Raise your hand if you feel personally victimized by Exhausted Man

Exhausted Man
(Image credit: Candleman Games)

Exhausted Man from Candleman Games currently has a demo available as part of Steam Next Fest, and if you’re a fan of things like Totally Accurate Battle Simulator and Human Fall Flat then this game may glimmer with familiarity, but instead of being a battle simulator or a puzzle-led quest, this game essentially plays as an exhaustion simulator.

Picture this: You’re lying face down, it’s been a long day, and you’re tired. You’ve been tired - nay, exhausted - for a while, and lying down is the only thing that feels good in the world. But all of a sudden, you’re being dragged along the floor, being forced to reach for and pick objects up without really knowing why - just feeling like you must. Essentially, this is what Exhausted Man is. You are in control of several poor, exhausted people who can’t quit the daily grind. But, instead of having the energy to get up, you have to drag your body around a room and desperately clutch at items to solve a small checklist of tasks. 

The slow movement is incredibly frustrating even though there's nothing you can do about it, and trying to check each task on your list becomes increasingly more difficult as you start to take on more, so it perfectly captures the exhaustion of day-to-day life, and I feel a little targeted by it. 

My daily routine 

Exhausted man

(Image credit: Candleman Games)

The concept of playing a game where the entire plot is “you are exhausted, do this thing” is a strange one: I don’t need to play that game when I live that game a lot of the time. But, there is something charming about Exhausted Man that makes it intriguing enough to get stuck in with its content. Initially, it feels like a little funny game to laugh at with its ragdoll physics and humor, but as you start to get stuck in, you rapidly become invested in making sure you complete every task regardless of how tired you are. 

The demo of Exhausted Man takes you through four different “levels” each offering a different backstory and setup, and a variety of different tasks. You get to grab a hold of different items to perform a yoga routine or gyrate toward your desk to sort out some computer bits. All of this sounds incredibly mundane (almost like being exhausted is not a fun experience - who would’ve thought) but there is a sense of fun in dragging your character around the room to do these things since the movement is so unrealistic yet still so utterly realistic in representing what it feels like to force yourself to do anything when all you want to do is sleep. 

The best way to describe exactly how your character moves is ‘heavy’. Everything takes time, and moving to any part of the room feels like you’re swimming through molasses, but I guess it captivates the feeling of exhaustion quite well. Moving your arms and legs feels less weighty than when your whole body has to move, but it's still challenging. It’s far easier to twist yourself into unnatural positions to grab items than take the time to do things more comfortably - but when you have no energy, it’s always easier to take the less-strenuous route than the more convenient I guess.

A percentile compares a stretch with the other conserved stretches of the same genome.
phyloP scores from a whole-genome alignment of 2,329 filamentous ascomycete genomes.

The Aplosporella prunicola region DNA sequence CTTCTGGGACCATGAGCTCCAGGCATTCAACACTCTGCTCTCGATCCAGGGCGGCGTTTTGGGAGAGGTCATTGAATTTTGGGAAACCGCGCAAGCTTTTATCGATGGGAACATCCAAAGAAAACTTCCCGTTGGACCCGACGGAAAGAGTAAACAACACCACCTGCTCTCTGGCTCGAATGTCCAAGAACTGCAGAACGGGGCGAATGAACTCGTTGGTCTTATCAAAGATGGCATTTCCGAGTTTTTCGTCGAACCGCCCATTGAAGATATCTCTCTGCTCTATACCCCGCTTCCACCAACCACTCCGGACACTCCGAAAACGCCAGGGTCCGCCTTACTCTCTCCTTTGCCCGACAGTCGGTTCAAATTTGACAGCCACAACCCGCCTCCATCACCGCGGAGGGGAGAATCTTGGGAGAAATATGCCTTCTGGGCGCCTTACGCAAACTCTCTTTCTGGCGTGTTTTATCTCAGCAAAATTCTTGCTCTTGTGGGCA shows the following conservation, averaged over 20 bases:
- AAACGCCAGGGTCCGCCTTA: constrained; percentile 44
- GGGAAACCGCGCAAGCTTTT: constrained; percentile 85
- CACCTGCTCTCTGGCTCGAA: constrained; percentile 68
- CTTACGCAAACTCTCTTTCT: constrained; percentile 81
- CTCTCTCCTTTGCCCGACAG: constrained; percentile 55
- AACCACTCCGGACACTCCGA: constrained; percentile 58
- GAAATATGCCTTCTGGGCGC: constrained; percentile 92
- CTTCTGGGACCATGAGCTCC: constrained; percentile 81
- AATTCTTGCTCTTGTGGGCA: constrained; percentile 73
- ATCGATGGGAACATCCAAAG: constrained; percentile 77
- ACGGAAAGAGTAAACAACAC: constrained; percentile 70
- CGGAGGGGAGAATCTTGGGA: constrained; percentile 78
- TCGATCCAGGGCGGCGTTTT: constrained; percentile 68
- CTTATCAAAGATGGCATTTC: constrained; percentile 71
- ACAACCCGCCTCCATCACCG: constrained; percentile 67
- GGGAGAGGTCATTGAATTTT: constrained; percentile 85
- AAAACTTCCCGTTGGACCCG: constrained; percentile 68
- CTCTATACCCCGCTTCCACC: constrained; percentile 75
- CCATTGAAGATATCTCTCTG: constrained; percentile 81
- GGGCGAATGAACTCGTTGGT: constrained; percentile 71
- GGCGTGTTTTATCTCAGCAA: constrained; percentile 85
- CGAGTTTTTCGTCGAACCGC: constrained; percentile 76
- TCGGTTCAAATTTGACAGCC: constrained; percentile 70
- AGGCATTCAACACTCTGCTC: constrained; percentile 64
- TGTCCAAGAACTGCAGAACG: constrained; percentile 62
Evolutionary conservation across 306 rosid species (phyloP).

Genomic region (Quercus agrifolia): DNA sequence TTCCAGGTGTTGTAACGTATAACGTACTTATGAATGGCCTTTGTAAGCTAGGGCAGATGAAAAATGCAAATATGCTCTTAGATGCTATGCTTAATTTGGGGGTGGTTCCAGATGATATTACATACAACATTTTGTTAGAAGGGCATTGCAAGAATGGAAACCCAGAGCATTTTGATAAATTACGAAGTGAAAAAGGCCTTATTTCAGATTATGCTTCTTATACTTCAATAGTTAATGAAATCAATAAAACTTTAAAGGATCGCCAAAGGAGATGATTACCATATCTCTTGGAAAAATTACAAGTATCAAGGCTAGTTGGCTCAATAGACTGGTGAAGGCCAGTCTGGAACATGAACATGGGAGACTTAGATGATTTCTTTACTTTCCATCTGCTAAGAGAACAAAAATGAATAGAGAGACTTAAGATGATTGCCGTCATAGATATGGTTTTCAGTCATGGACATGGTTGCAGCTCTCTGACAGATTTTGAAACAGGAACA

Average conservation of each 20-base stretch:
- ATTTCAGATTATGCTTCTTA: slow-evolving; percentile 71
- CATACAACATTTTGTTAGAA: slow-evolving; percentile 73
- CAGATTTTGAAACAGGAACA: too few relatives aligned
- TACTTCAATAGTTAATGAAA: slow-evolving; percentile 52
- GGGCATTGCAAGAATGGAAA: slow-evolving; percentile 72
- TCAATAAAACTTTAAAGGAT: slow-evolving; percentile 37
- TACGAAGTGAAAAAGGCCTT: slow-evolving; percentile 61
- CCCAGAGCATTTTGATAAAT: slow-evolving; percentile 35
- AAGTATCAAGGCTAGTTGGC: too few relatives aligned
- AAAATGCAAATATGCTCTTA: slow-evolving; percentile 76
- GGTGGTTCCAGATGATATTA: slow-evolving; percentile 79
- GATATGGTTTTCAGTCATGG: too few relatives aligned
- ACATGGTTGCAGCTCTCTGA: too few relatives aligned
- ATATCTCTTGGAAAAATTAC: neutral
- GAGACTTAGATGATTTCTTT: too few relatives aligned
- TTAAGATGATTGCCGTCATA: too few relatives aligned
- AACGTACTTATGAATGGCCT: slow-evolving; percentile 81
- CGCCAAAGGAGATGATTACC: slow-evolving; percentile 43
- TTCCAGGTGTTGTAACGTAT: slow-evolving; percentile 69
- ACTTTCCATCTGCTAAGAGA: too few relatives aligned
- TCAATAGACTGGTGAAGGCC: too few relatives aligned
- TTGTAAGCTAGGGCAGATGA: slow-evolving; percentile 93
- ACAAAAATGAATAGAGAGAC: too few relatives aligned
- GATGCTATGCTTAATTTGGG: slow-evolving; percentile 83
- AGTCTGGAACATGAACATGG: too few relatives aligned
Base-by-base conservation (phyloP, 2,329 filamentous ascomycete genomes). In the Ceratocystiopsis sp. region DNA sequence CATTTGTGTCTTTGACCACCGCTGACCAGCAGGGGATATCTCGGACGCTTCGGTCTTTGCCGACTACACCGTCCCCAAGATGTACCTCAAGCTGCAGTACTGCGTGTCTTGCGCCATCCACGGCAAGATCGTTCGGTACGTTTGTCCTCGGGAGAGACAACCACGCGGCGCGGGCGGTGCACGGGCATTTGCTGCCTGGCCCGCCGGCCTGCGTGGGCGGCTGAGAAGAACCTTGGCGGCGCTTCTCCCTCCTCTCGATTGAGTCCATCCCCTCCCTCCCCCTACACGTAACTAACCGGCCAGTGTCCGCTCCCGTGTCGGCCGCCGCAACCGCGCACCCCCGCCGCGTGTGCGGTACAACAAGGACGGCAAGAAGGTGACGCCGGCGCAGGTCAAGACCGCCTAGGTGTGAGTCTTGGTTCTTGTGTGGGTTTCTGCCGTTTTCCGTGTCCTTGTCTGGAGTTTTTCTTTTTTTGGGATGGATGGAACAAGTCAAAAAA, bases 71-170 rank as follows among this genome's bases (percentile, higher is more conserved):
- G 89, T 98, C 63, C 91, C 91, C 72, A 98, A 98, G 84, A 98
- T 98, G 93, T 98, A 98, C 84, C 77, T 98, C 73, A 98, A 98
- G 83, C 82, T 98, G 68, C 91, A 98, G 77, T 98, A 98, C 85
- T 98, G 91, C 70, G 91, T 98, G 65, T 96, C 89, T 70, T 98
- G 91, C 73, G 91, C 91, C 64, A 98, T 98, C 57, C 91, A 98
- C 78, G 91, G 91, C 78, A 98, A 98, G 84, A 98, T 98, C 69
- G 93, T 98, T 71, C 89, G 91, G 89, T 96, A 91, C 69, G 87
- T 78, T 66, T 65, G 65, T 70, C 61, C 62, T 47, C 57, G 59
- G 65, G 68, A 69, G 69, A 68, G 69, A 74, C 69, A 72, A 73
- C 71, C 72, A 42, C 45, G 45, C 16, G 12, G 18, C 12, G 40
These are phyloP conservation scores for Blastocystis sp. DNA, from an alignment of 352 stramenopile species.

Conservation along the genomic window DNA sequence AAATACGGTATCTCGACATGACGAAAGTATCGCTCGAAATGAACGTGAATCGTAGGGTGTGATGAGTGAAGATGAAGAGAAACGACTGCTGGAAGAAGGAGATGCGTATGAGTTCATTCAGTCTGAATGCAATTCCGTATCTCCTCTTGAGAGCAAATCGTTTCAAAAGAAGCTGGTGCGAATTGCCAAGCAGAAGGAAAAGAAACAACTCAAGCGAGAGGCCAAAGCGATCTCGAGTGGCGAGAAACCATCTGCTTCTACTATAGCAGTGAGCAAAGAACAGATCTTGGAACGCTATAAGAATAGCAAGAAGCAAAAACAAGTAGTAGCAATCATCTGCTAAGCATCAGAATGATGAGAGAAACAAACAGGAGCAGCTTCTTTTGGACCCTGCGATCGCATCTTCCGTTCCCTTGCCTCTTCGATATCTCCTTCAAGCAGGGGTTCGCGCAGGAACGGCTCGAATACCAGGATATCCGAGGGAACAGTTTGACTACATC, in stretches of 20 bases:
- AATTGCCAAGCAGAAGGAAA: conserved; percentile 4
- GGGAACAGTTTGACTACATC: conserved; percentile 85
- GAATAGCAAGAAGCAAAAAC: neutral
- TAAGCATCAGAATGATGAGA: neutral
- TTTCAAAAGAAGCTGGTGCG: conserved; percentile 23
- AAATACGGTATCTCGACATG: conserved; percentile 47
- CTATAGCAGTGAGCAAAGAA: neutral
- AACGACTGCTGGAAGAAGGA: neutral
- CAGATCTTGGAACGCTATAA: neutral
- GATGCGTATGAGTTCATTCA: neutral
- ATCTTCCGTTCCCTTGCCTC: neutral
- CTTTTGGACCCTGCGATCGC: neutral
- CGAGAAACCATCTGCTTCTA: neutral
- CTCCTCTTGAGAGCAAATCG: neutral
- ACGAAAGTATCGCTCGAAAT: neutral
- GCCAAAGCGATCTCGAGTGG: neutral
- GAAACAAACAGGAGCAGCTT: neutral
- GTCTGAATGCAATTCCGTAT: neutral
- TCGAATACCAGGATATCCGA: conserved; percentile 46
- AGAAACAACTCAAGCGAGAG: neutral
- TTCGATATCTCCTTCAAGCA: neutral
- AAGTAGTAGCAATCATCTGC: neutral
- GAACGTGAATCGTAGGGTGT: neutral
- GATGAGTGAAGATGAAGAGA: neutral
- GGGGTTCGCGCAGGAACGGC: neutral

Drag my way to success 

Exhausted Man

(Image credit: Candleman Games)

To make each level and area you come across more personal, you can customize the backstory of each character you meet in a storybook setup that comes up at the start of a level and lets you fill in the blanks, so if you want to add your name or your friend's name and bring them to life, then you can. You also get to personalize the room in which the level takes place, which is a fun addition. Plus, the decor elements feel fluid, and adding new items to your room and thinking about how you’re going to use them on the next level is part of the fun. 

You’re also ranked in your success between levels. The faster you can resolve things and tick off challenges from your checklist, the higher your final score. But you’re also not punished too harshly for taking your time. After all, you are exhausted, so things just naturally take more time and there’s not much you can do about that. You learn to slow down and take a little extra time and care with tasks, which is an incredibly important lesson to learn for those who relate slightly too hard to these characters.

When Exhausted Man launches in full currently slated for the first quarter of next year, I look forward to spending more time trying to complete tasks in a state of utter fatigue. It’s a bit of fun even though it can feel frustrating when you’re trying to complete things and your character totally lacks the energy to do so, but that is simply a part of the process when it comes to physical exhaustion, and no matter how hard you try to relax - there’s always something else that needs to be done.  

We’ve got a list of the best indie games if you’re looking for some more charming games to sink your time into.  

Kara Phillips
Evergreen Writer

Kara is an Evergreen writer at TechRadar Gaming. With a degree in Journalism and a passion for the weird and wonderful, she's spent the last few years as a freelance video game journalist, with bylines at NintendoLife, Attack of the Fanboy, Prima Games, and sister publication, GamesRadar+. Outside of gaming, you'll find her re-watching Gilmore Girls or trying to cram yet another collectible onto a shelf that desperately needs some organizing.